What role does the new access to information law and the openness agenda play in this process?

ML: Now there are no more taboos. I think it was a very positive decision to release all public information relating to numbers on employment, growth, public salaries, even of ministers, and the amounts allocated to development. There is no more, like in the past, only one source of numbers. We now have many sources of public information and Tunisians can compare and determine the truth, or determine the real numbers, and the real data on specific activities of the government.  This is part of our democratic transition, to learn how to deal with the public information now available to citizens. There are some negative aspects, especially as we are not always dealing with classic media such as newspapers, TV and radio, where you have the right of response, and false information can be corrected.  There are one million Tunisians now on Facebook. You can imagine how quickly information spreads in this group.  We feel helpless sometimes because rumors spread so quickly. For example, I learned two days ago, when I arrived in Paris, that I am paid 14,000 Euros (US$18,400.00) per month.  Imagine, 14,000 Euros in Tunisian dinars – it’s about 30,000 dinars. This is impossible! How can a member of parliament, even the president, be paid this high a salary? Maybe the President of the Republic, and I think even the President’s salary is not that high. This spread all over Facebook, and my husband answered, ‘believe me, I am still paying for her plane ticket!’ And she lives next to her sister, not in a very nice house…it seems I live in an expensive villa. So rumors and false information are spread on Facebook – this is the negative aspect. Yet, I think that guaranteeing the freedom and the independence of the media is an irrevocable choice. It’s better to bear this excess, let’s say, of freedom, than to limit the freedom of the media. I do believe that this freedom will regulate itself.

What is being done to address one of the other major causes of the revolution, economic exclusion? How can the playing field be leveled and give all Tunisians equal access to economic opportunities?

ML:This playing field has many, many uneven parts. There are even, let’s say, holes in it. So, how do we level it in the short term? More than 70 percent of the complementary budget project has been allocated to leveling the playing field, and to level and balance development between regions. Of course, it’s not enough.  We need to grow, and increase our revenues. We also need increased sources of financing. We really need help, we need grants. Over the next one, two, three years we need grants to deliver on immediate expectations. This would also give us time, enough time, for investors to come and for their projects to be productive. There are immediate demands and we need the support to answer them. We also need good, clear and precise information about government projects. What can be implemented in three months, in one year, and what will have to wait. Our people need clear information about potential economic growth and what the targets are over the few next years. We also need to appeal to the sense of solidarity among Tunisians. We witnessed it during the revolution, and it is really wonderful. Families were supporting each other throughout this difficult period. We did the same with Libya. When the Libyan refugees came to Tunisia there was no humanitarian crisis. I do not mean to suggest that humanitarian organizations did not play a critical, they most certainly did, but the system of social solidarity also worked very well.  Families invited families to live with them. More than that, they invited their children to join their children in the Tunisian schools.  What I want now is to formalize this spirit of solidarity, so that Tunisians continue to help each other the way they helped the Libyans.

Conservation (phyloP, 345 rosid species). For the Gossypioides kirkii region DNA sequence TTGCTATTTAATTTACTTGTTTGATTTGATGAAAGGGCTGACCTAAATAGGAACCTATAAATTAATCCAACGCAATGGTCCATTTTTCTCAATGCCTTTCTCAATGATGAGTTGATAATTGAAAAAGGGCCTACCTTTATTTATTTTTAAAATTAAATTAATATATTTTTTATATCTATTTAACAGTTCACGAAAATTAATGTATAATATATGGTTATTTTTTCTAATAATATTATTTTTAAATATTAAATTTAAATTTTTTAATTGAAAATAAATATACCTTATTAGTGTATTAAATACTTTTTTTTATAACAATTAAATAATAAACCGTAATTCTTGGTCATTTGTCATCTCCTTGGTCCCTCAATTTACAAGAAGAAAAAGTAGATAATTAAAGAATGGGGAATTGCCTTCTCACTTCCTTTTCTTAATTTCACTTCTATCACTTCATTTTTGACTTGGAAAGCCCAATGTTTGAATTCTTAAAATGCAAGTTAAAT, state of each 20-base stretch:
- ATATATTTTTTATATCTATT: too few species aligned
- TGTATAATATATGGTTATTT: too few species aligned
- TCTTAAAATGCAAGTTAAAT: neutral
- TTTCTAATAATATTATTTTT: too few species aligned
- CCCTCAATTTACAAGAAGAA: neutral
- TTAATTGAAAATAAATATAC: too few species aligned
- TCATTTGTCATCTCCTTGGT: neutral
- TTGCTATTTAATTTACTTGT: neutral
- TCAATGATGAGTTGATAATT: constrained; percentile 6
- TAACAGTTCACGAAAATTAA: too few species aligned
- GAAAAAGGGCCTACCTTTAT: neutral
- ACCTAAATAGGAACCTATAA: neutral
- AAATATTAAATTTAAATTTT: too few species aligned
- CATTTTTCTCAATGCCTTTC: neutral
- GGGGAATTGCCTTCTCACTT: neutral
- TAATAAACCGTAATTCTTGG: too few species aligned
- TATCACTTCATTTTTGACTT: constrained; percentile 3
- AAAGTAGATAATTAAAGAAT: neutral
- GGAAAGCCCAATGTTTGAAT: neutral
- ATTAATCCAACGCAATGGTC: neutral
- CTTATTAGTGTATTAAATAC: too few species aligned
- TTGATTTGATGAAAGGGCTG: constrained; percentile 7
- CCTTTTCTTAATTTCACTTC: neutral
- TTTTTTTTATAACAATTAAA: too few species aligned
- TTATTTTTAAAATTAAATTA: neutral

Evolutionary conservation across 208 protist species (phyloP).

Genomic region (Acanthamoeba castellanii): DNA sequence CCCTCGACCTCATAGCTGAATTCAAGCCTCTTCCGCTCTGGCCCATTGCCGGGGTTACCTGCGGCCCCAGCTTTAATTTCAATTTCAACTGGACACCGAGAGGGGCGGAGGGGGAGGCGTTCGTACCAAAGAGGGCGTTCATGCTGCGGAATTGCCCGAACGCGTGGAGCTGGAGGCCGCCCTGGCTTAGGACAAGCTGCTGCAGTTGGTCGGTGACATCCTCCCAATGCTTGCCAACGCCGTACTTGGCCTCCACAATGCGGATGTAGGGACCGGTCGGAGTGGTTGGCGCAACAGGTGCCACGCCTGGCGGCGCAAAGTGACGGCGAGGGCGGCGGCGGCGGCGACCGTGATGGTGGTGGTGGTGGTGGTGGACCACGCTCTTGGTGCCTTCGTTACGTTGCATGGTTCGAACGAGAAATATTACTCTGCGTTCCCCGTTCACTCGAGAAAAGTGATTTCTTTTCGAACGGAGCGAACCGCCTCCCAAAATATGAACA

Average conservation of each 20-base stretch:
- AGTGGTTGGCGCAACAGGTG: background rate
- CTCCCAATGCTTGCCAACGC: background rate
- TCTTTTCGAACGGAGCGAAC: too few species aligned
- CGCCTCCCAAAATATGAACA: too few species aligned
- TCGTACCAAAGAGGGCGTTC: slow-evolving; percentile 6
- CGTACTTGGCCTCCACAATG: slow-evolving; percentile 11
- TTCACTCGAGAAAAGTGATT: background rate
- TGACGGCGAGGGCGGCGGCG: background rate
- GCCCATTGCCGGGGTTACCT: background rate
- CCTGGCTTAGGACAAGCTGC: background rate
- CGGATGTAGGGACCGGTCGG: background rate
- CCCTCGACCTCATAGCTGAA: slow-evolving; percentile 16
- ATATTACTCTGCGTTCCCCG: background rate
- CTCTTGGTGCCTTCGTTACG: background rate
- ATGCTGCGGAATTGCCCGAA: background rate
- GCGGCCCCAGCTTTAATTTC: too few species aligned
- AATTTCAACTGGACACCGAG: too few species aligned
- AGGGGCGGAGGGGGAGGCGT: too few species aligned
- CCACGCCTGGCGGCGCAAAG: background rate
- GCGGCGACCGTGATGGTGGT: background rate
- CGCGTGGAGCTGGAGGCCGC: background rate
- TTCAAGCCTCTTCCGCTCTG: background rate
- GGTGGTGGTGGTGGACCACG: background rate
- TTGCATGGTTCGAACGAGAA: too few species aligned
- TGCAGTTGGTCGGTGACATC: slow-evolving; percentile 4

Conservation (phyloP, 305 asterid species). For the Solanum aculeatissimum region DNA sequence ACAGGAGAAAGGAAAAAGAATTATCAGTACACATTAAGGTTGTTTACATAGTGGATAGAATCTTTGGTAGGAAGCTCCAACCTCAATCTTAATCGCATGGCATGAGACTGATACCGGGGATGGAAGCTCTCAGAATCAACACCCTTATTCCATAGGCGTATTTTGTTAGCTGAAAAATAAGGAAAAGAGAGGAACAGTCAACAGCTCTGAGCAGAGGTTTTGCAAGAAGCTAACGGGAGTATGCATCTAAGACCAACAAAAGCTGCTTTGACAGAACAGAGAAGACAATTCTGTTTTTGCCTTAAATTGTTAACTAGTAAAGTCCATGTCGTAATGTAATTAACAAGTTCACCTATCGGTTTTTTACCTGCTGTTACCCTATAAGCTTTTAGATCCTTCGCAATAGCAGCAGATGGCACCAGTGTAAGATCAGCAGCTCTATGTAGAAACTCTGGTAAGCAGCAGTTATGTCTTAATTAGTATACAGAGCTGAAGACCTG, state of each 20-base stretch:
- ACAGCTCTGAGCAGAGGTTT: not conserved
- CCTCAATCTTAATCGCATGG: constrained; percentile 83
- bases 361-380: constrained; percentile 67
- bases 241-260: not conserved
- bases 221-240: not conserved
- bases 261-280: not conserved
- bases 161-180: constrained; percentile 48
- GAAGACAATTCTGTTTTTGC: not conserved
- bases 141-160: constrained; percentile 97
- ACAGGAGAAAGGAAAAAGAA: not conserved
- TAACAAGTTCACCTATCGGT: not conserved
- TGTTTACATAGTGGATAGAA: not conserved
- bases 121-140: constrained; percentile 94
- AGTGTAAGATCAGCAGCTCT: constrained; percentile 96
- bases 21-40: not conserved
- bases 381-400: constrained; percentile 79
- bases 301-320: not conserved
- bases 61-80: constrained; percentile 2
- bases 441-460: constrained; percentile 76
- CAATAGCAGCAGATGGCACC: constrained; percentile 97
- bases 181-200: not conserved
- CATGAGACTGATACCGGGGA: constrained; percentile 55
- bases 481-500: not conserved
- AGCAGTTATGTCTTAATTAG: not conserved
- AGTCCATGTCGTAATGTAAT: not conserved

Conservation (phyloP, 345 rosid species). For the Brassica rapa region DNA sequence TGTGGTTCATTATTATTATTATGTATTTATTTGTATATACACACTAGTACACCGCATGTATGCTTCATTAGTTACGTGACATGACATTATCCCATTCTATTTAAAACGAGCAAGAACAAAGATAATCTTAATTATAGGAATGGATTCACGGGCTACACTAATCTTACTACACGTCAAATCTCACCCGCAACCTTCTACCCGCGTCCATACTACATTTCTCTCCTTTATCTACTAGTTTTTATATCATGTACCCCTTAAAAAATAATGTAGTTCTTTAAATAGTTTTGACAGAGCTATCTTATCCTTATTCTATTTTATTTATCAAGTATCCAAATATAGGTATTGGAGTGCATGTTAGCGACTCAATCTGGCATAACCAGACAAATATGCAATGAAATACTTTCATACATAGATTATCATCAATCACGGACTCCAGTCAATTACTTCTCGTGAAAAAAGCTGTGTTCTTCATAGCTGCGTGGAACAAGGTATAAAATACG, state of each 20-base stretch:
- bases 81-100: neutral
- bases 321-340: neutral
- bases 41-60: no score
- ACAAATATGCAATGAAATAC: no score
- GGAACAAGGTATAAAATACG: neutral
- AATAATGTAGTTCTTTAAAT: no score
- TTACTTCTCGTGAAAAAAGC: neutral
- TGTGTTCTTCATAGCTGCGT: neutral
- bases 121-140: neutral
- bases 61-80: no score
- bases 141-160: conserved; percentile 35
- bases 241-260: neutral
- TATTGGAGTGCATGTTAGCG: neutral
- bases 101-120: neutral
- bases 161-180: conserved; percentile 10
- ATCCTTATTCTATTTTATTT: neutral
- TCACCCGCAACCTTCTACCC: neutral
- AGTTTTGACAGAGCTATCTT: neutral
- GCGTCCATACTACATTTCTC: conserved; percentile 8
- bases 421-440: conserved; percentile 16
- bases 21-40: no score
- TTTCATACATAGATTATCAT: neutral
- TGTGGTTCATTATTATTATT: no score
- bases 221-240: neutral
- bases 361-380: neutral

What are the key development challenges for Tunisia right now and where would international support be most effective in meeting those challenges?